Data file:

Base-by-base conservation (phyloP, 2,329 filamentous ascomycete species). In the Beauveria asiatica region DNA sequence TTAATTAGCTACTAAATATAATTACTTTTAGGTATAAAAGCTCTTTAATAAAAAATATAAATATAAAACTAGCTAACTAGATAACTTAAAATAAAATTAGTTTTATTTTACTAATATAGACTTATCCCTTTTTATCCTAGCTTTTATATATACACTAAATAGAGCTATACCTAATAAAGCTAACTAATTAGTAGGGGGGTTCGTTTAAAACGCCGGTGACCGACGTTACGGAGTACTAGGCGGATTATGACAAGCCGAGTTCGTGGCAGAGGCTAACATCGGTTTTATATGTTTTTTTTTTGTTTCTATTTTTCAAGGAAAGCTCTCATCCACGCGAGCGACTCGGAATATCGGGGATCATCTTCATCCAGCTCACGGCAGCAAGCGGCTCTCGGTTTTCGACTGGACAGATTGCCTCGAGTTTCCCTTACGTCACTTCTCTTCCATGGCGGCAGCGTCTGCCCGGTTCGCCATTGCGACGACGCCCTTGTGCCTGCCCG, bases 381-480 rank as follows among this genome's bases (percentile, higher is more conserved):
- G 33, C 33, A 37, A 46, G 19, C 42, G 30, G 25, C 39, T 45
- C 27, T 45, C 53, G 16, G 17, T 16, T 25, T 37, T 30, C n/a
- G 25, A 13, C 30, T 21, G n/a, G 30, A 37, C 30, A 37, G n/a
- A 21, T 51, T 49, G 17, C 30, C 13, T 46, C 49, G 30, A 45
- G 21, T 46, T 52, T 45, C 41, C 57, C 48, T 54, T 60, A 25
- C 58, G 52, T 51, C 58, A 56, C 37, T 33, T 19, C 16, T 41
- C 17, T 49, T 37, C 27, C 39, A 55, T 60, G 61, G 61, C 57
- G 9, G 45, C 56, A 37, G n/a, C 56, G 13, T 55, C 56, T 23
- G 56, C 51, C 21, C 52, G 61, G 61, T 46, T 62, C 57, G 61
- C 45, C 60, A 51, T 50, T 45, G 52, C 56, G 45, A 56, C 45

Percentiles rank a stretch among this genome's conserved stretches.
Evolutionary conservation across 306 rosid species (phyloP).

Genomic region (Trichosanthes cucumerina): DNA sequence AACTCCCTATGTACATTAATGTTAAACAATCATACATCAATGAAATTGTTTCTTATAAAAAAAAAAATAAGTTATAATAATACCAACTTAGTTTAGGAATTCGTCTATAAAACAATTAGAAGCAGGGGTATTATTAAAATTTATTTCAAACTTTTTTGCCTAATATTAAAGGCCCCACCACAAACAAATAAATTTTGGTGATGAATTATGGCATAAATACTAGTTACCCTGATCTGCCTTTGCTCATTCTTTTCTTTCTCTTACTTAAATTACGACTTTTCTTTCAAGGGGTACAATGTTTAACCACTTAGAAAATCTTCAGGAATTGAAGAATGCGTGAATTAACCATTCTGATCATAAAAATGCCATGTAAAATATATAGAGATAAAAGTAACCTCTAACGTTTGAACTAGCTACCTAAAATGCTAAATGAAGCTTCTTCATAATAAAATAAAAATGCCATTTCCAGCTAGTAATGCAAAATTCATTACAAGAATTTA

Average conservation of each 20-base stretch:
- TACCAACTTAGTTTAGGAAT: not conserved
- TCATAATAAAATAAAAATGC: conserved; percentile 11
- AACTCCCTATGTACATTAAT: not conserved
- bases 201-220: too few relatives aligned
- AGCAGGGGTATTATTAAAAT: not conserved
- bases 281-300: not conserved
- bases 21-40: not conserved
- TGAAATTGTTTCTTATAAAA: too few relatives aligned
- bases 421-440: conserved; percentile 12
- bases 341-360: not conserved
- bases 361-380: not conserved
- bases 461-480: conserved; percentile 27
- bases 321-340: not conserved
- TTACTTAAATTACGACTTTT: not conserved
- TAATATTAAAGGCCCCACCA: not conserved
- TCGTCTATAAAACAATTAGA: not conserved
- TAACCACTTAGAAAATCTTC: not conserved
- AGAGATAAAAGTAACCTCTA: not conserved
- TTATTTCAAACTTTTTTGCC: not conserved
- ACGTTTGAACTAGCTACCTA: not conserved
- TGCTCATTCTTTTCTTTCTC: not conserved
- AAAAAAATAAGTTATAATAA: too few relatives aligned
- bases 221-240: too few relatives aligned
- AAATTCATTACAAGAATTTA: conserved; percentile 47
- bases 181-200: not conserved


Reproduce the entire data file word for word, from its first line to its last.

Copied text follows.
Base-by-base conservation (phyloP, 2,329 filamentous ascomycete species). In the Beauveria asiatica region DNA sequence TTAATTAGCTACTAAATATAATTACTTTTAGGTATAAAAGCTCTTTAATAAAAAATATAAATATAAAACTAGCTAACTAGATAACTTAAAATAAAATTAGTTTTATTTTACTAATATAGACTTATCCCTTTTTATCCTAGCTTTTATATATACACTAAATAGAGCTATACCTAATAAAGCTAACTAATTAGTAGGGGGGTTCGTTTAAAACGCCGGTGACCGACGTTACGGAGTACTAGGCGGATTATGACAAGCCGAGTTCGTGGCAGAGGCTAACATCGGTTTTATATGTTTTTTTTTTGTTTCTATTTTTCAAGGAAAGCTCTCATCCACGCGAGCGACTCGGAATATCGGGGATCATCTTCATCCAGCTCACGGCAGCAAGCGGCTCTCGGTTTTCGACTGGACAGATTGCCTCGAGTTTCCCTTACGTCACTTCTCTTCCATGGCGGCAGCGTCTGCCCGGTTCGCCATTGCGACGACGCCCTTGTGCCTGCCCG, bases 381-480 rank as follows among this genome's bases (percentile, higher is more conserved):
- G 33, C 33, A 37, A 46, G 19, C 42, G 30, G 25, C 39, T 45
- C 27, T 45, C 53, G 16, G 17, T 16, T 25, T 37, T 30, C n/a
- G 25, A 13, C 30, T 21, G n/a, G 30, A 37, C 30, A 37, G n/a
- A 21, T 51, T 49, G 17, C 30, C 13, T 46, C 49, G 30, A 45
- G 21, T 46, T 52, T 45, C 41, C 57, C 48, T 54, T 60, A 25
- C 58, G 52, T 51, C 58, A 56, C 37, T 33, T 19, C 16, T 41
- C 17, T 49, T 37, C 27, C 39, A 55, T 60, G 61, G 61, C 57
- G 9, G 45, C 56, A 37, G n/a, C 56, G 13, T 55, C 56, T 23
- G 56, C 51, C 21, C 52, G 61, G 61, T 46, T 62, C 57, G 61
- C 45, C 60, A 51, T 50, T 45, G 52, C 56, G 45, A 56, C 45

Percentiles rank a stretch among this genome's conserved stretches.
Evolutionary conservation across 306 rosid species (phyloP).

Genomic region (Trichosanthes cucumerina): DNA sequence AACTCCCTATGTACATTAATGTTAAACAATCATACATCAATGAAATTGTTTCTTATAAAAAAAAAAATAAGTTATAATAATACCAACTTAGTTTAGGAATTCGTCTATAAAACAATTAGAAGCAGGGGTATTATTAAAATTTATTTCAAACTTTTTTGCCTAATATTAAAGGCCCCACCACAAACAAATAAATTTTGGTGATGAATTATGGCATAAATACTAGTTACCCTGATCTGCCTTTGCTCATTCTTTTCTTTCTCTTACTTAAATTACGACTTTTCTTTCAAGGGGTACAATGTTTAACCACTTAGAAAATCTTCAGGAATTGAAGAATGCGTGAATTAACCATTCTGATCATAAAAATGCCATGTAAAATATATAGAGATAAAAGTAACCTCTAACGTTTGAACTAGCTACCTAAAATGCTAAATGAAGCTTCTTCATAATAAAATAAAAATGCCATTTCCAGCTAGTAATGCAAAATTCATTACAAGAATTTA

Average conservation of each 20-base stretch:
- TACCAACTTAGTTTAGGAAT: not conserved
- TCATAATAAAATAAAAATGC: conserved; percentile 11
- AACTCCCTATGTACATTAAT: not conserved
- bases 201-220: too few relatives aligned
- AGCAGGGGTATTATTAAAAT: not conserved
- bases 281-300: not conserved
- bases 21-40: not conserved
- TGAAATTGTTTCTTATAAAA: too few relatives aligned
- bases 421-440: conserved; percentile 12
- bases 341-360: not conserved
- bases 361-380: not conserved
- bases 461-480: conserved; percentile 27
- bases 321-340: not conserved
- TTACTTAAATTACGACTTTT: not conserved
- TAATATTAAAGGCCCCACCA: not conserved
- TCGTCTATAAAACAATTAGA: not conserved
- TAACCACTTAGAAAATCTTC: not conserved
- AGAGATAAAAGTAACCTCTA: not conserved
- TTATTTCAAACTTTTTTGCC: not conserved
- ACGTTTGAACTAGCTACCTA: not conserved
- TGCTCATTCTTTTCTTTCTC: not conserved
- AAAAAAATAAGTTATAATAA: too few relatives aligned
- bases 221-240: too few relatives aligned
- AAATTCATTACAAGAATTTA: conserved; percentile 47
- bases 181-200: not conserved